Plots a line through a given quantile of the values binned within each pixel column (or row) of a plot. The line is optionally smoothed using a configurable kernel and width, to even out noise arising from the pixel binning. Instead of a simple line through a given quantile, it is also possible to fill the region between two quantiles.
One way to use this is to draw a line estimating a function y=f(x) (or x=g(y)) sampled by a noisy set of data points in two dimensions.
layerN=quantile colorN=<rrggbb>|red|blue|... transparencyN=0..1 quantilesN=<low-frac>[,<high-frac>] thickN=<pixels> smoothN=+<width>|-<count> kernelN=square|linear|epanechnikov|cos|cos2|gauss3|gauss6 horizontalN=true|false <pos-coord-paramsN> inN=<table> ifmtN=<in-format> istreamN=true|false icmdN=<cmds>
All the parameters listed here
affect only the relevant layer,
identified by the suffix
<pos-coord-paramsN>give a position for each row of the input table. Their form depends on the plot geometry, i.e. which plotting command is used. For a plane plot (
plot2plane) the parameters would be
yN. The coordinate parameter values are in all cases strings interpreted as numeric expressions based on column names. These can be column names, fixed values or algebraic expressions as described in Section 10.
stilts plot2plane in=tgas_source.fits x=phot_g_mean_mag y=phot_g_mean_flux_error ylog=true xmax=15 ymin=10 layer.d=mark color.d=99ff99 layer.q4=quantile quantiles.q4=0.25,0.75 color.q4=magenta transparency.q4=0.35 layer.q2=quantile quantiles.q2=0.5 color.q2=SkyBlue thick.q2=4 smooth.q=0.05 leglabel.q4=Quartiles leglabel.q2=Median legseq=.q4,.q2 legpos=0.95,0.95
colorN = <rrggbb>|red|blue|...(Color)
The standard plotting colour names are
However, many other common colour names (too many to list here)
are also understood.
The list currently contains those colour names understood
by most web browsers,
listed e.g. in the
Extended color keywords section of
the CSS3 standard.
Alternatively, a six-digit hexadecimal number RRGGBB
may be supplied,
optionally prefixed by "
#" or "
giving red, green and blue intensities,
0xff00ff" for magenta.
horizontalN = true|false(Boolean)
true, there is a y value calculated for each pixel column, and if
false, there is an x value for each pixel row.
icmdN = <cmds>(ProcessingStep)
inN. The value of this parameter is one or more of the filter commands described in Section 6.1. If more than one is given, they must be separated by semicolon characters (";"). This parameter can be repeated multiple times on the same command line to build up a list of processing steps. The sequence of commands given in this way defines the processing pipeline which is performed on the table.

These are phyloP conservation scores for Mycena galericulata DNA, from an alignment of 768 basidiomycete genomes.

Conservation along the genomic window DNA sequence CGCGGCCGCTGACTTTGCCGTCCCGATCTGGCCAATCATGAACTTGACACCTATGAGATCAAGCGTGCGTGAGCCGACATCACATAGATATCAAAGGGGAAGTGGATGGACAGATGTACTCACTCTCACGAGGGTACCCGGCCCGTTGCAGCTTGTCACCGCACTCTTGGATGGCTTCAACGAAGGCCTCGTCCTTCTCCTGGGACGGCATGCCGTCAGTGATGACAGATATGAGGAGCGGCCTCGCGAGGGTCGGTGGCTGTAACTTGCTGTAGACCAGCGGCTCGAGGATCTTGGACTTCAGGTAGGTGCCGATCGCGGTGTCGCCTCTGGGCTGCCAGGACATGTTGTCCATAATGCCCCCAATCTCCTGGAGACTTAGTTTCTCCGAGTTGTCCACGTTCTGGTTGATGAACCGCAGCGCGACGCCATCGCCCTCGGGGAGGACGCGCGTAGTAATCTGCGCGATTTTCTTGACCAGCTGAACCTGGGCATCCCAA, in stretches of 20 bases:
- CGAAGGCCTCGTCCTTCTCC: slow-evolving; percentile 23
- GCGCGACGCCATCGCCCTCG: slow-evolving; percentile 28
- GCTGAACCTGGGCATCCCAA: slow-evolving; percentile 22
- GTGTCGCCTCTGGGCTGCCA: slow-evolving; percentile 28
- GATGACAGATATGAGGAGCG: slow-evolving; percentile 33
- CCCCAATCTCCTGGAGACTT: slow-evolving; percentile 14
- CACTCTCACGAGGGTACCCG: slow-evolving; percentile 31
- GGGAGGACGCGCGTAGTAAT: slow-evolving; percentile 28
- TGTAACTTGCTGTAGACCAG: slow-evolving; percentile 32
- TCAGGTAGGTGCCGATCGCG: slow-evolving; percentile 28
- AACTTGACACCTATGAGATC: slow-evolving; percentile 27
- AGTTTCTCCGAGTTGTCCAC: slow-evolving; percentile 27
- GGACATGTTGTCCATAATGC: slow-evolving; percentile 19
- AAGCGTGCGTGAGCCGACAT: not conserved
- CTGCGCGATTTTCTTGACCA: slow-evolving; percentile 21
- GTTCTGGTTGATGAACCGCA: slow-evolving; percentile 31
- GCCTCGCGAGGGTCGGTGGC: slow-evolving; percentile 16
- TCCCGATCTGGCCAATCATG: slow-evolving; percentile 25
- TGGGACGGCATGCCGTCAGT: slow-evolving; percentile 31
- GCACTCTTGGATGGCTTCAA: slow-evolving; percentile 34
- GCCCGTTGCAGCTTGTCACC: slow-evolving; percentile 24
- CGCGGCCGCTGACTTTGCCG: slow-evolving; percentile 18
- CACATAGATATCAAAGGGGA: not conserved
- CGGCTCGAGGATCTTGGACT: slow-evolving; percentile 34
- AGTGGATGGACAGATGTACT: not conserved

Commands may alteratively be supplied in an external file,
by using the indirection character '@'.
Thus a value of "
causes the file
filename to be read for a list
of filter commands to execute. The commands in the file
may be separated by newline characters and/or semicolons.
ifmtN = <in-format>(String)
inN. The known formats are listed in Section 5.2.1. This flag can be used if you know what format your table is in. If it has the special value
(auto)(the default), then an attempt will be made to detect the format of the table automatically. This cannot always be done correctly however, in which case the program will exit with an error explaining which formats were attempted.
inN = <table>(StarTable)
-", meaning standard input. In this case the input format must be given explicitly using the
ifmtNparameter. Note that not all formats can be streamed in this way.
<" character at the start, or a "
|" character at the end ("
<syscmd" or "
syscmd|"). This executes the given pipeline and reads from its standard output. This will probably only work on unix-like systems.
istreamN = true|false(Boolean)
inNparameter will be read as a stream. It is necessary to give the
ifmtNparameter in this case. Depending on the required operations and processing mode, this may cause the read to fail (sometimes it is necessary to read the table more than once). It is not normally necessary to set this flag; in most cases the data will be streamed automatically if that is the best thing to do. However it can sometimes result in less resource usage when processing large files in certain formats (such as VOTable).
kernelN = square|linear|epanechnikov|cos|cos2|gauss3|gauss6(Kernel1dShape)
The available options are:
square: Uniform value: f(x)=1, |x|=0..1
linear: Triangle: f(x)=1-|x|, |x|=0..1
epanechnikov: Parabola: f(x)=1-x*x, |x|=0..1
cos: Cosine: f(x)=cos(x*pi/2), |x|=0..1
cos2: Cosine squared: f(x)=cos^2(x*pi/2), |x|=0..1
gauss3: Gaussian truncated at 3.0 sigma: f(x)=exp(-x*x/2), |x|=0..3
gauss6: Gaussian truncated at 6.0 sigma: f(x)=exp(-x*x/2), |x|=0..6
quantilesN = <low-frac>[,<high-frac>](Subrange)
<lo>,<hi>) indicating two quantile lines bounding an area to be filled. A pair of equal values "
a,a" is equivalent to the single value "
a". The default is
0.5, which means to mark the median value in each column, and could equivalently be specified
smoothN = +<width>|-<count>(BinSizer)
If the supplied value is a positive number it is interpreted as a fixed width in the data coordinates of the X axis (if the X axis is logarithmic, the value is a fixed factor). If it is a negative number, then it will be interpreted as the approximate number of smooothing widths that fit in the width of the visible plot (i.e. plot width / smoothing width). If the value is zero, no smoothing is applied.
When setting this value graphically, you can use either the slider to adjust the bin count or the numeric entry field to fix the bin width.
thickN = <pixels>(Integer)
quantilesspecifies a single value rather than a pair) this will give the actual thickness of the plotted line. If the range is non-zero however, the line may be thicker than this in places according to the quantile positions.
transparencyN = 0..1(Double)